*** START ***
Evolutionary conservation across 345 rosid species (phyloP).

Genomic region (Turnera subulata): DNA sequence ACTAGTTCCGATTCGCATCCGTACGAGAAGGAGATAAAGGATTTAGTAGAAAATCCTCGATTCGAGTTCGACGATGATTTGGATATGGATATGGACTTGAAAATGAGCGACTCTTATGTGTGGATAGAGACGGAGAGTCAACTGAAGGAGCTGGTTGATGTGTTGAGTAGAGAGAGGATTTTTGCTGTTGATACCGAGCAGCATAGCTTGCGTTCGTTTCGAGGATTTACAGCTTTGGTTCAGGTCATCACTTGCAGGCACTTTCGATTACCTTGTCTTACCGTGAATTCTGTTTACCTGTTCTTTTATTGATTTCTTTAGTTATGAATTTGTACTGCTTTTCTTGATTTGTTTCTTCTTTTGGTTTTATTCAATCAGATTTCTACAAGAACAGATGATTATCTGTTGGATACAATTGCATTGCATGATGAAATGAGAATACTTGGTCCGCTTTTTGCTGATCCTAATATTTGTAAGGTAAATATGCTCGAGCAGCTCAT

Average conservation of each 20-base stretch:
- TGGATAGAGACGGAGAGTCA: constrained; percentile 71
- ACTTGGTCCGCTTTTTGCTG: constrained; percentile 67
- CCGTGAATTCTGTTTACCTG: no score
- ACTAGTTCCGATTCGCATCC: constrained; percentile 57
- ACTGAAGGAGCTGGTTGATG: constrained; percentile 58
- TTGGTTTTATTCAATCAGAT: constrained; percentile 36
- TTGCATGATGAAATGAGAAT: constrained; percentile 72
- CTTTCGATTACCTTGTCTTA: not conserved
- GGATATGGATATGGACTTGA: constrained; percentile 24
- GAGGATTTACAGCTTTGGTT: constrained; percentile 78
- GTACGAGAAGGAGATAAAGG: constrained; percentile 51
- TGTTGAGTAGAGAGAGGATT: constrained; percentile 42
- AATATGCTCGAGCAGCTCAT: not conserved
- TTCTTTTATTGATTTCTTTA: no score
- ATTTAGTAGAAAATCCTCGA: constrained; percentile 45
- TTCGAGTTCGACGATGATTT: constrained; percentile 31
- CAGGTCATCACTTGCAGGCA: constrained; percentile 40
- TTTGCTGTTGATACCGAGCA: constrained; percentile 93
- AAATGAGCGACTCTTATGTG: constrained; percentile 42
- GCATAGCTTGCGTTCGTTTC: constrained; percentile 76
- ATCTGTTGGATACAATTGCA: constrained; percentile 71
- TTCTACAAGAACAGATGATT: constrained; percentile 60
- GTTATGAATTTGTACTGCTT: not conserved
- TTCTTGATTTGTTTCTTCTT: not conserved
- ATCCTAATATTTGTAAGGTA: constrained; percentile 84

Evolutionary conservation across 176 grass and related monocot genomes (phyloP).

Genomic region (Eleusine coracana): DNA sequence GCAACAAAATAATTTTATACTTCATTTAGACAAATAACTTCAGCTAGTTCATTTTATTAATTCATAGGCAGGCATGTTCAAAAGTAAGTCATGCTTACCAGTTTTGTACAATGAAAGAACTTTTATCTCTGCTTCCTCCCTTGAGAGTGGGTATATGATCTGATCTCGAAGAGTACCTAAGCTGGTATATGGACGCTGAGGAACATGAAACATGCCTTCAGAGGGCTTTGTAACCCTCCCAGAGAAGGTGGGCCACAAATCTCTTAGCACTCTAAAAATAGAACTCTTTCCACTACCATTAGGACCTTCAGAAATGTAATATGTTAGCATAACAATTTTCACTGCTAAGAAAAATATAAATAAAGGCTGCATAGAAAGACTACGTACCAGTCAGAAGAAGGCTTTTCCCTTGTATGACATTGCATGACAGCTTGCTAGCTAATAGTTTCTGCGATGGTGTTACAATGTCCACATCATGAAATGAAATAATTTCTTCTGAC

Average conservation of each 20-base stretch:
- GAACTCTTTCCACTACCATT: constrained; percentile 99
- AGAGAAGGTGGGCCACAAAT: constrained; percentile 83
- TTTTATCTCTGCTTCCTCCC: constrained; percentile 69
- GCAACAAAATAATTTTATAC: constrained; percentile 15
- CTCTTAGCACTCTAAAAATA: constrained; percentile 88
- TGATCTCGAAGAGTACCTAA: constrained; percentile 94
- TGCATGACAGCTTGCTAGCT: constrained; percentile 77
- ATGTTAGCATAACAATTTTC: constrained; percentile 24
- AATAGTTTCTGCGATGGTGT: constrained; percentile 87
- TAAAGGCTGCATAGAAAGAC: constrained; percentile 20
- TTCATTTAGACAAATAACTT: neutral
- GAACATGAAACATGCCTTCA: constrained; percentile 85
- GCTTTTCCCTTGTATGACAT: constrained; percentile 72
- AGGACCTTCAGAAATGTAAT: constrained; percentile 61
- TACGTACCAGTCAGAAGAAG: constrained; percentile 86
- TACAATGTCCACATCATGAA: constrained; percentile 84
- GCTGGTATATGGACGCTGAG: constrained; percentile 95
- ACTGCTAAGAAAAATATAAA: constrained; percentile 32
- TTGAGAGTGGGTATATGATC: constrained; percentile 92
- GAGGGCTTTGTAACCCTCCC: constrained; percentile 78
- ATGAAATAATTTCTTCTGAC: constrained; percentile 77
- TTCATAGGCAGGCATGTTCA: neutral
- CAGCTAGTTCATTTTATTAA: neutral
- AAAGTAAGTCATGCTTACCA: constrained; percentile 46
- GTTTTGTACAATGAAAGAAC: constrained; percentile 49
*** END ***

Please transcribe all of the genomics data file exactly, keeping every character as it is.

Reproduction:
Evolutionary conservation across 345 rosid species (phyloP).

Genomic region (Turnera subulata): DNA sequence ACTAGTTCCGATTCGCATCCGTACGAGAAGGAGATAAAGGATTTAGTAGAAAATCCTCGATTCGAGTTCGACGATGATTTGGATATGGATATGGACTTGAAAATGAGCGACTCTTATGTGTGGATAGAGACGGAGAGTCAACTGAAGGAGCTGGTTGATGTGTTGAGTAGAGAGAGGATTTTTGCTGTTGATACCGAGCAGCATAGCTTGCGTTCGTTTCGAGGATTTACAGCTTTGGTTCAGGTCATCACTTGCAGGCACTTTCGATTACCTTGTCTTACCGTGAATTCTGTTTACCTGTTCTTTTATTGATTTCTTTAGTTATGAATTTGTACTGCTTTTCTTGATTTGTTTCTTCTTTTGGTTTTATTCAATCAGATTTCTACAAGAACAGATGATTATCTGTTGGATACAATTGCATTGCATGATGAAATGAGAATACTTGGTCCGCTTTTTGCTGATCCTAATATTTGTAAGGTAAATATGCTCGAGCAGCTCAT

Average conservation of each 20-base stretch:
- TGGATAGAGACGGAGAGTCA: constrained; percentile 71
- ACTTGGTCCGCTTTTTGCTG: constrained; percentile 67
- CCGTGAATTCTGTTTACCTG: no score
- ACTAGTTCCGATTCGCATCC: constrained; percentile 57
- ACTGAAGGAGCTGGTTGATG: constrained; percentile 58
- TTGGTTTTATTCAATCAGAT: constrained; percentile 36
- TTGCATGATGAAATGAGAAT: constrained; percentile 72
- CTTTCGATTACCTTGTCTTA: not conserved
- GGATATGGATATGGACTTGA: constrained; percentile 24
- GAGGATTTACAGCTTTGGTT: constrained; percentile 78
- GTACGAGAAGGAGATAAAGG: constrained; percentile 51
- TGTTGAGTAGAGAGAGGATT: constrained; percentile 42
- AATATGCTCGAGCAGCTCAT: not conserved
- TTCTTTTATTGATTTCTTTA: no score
- ATTTAGTAGAAAATCCTCGA: constrained; percentile 45
- TTCGAGTTCGACGATGATTT: constrained; percentile 31
- CAGGTCATCACTTGCAGGCA: constrained; percentile 40
- TTTGCTGTTGATACCGAGCA: constrained; percentile 93
- AAATGAGCGACTCTTATGTG: constrained; percentile 42
- GCATAGCTTGCGTTCGTTTC: constrained; percentile 76
- ATCTGTTGGATACAATTGCA: constrained; percentile 71
- TTCTACAAGAACAGATGATT: constrained; percentile 60
- GTTATGAATTTGTACTGCTT: not conserved
- TTCTTGATTTGTTTCTTCTT: not conserved
- ATCCTAATATTTGTAAGGTA: constrained; percentile 84

Evolutionary conservation across 176 grass and related monocot genomes (phyloP).

Genomic region (Eleusine coracana): DNA sequence GCAACAAAATAATTTTATACTTCATTTAGACAAATAACTTCAGCTAGTTCATTTTATTAATTCATAGGCAGGCATGTTCAAAAGTAAGTCATGCTTACCAGTTTTGTACAATGAAAGAACTTTTATCTCTGCTTCCTCCCTTGAGAGTGGGTATATGATCTGATCTCGAAGAGTACCTAAGCTGGTATATGGACGCTGAGGAACATGAAACATGCCTTCAGAGGGCTTTGTAACCCTCCCAGAGAAGGTGGGCCACAAATCTCTTAGCACTCTAAAAATAGAACTCTTTCCACTACCATTAGGACCTTCAGAAATGTAATATGTTAGCATAACAATTTTCACTGCTAAGAAAAATATAAATAAAGGCTGCATAGAAAGACTACGTACCAGTCAGAAGAAGGCTTTTCCCTTGTATGACATTGCATGACAGCTTGCTAGCTAATAGTTTCTGCGATGGTGTTACAATGTCCACATCATGAAATGAAATAATTTCTTCTGAC

Average conservation of each 20-base stretch:
- GAACTCTTTCCACTACCATT: constrained; percentile 99
- AGAGAAGGTGGGCCACAAAT: constrained; percentile 83
- TTTTATCTCTGCTTCCTCCC: constrained; percentile 69
- GCAACAAAATAATTTTATAC: constrained; percentile 15
- CTCTTAGCACTCTAAAAATA: constrained; percentile 88
- TGATCTCGAAGAGTACCTAA: constrained; percentile 94
- TGCATGACAGCTTGCTAGCT: constrained; percentile 77
- ATGTTAGCATAACAATTTTC: constrained; percentile 24
- AATAGTTTCTGCGATGGTGT: constrained; percentile 87
- TAAAGGCTGCATAGAAAGAC: constrained; percentile 20
- TTCATTTAGACAAATAACTT: neutral
- GAACATGAAACATGCCTTCA: constrained; percentile 85
- GCTTTTCCCTTGTATGACAT: constrained; percentile 72
- AGGACCTTCAGAAATGTAAT: constrained; percentile 61
- TACGTACCAGTCAGAAGAAG: constrained; percentile 86
- TACAATGTCCACATCATGAA: constrained; percentile 84
- GCTGGTATATGGACGCTGAG: constrained; percentile 95
- ACTGCTAAGAAAAATATAAA: constrained; percentile 32
- TTGAGAGTGGGTATATGATC: constrained; percentile 92
- GAGGGCTTTGTAACCCTCCC: constrained; percentile 78
- ATGAAATAATTTCTTCTGAC: constrained; percentile 77
- TTCATAGGCAGGCATGTTCA: neutral
- CAGCTAGTTCATTTTATTAA: neutral
- AAAGTAAGTCATGCTTACCA: constrained; percentile 46
- GTTTTGTACAATGAAAGAAC: constrained; percentile 49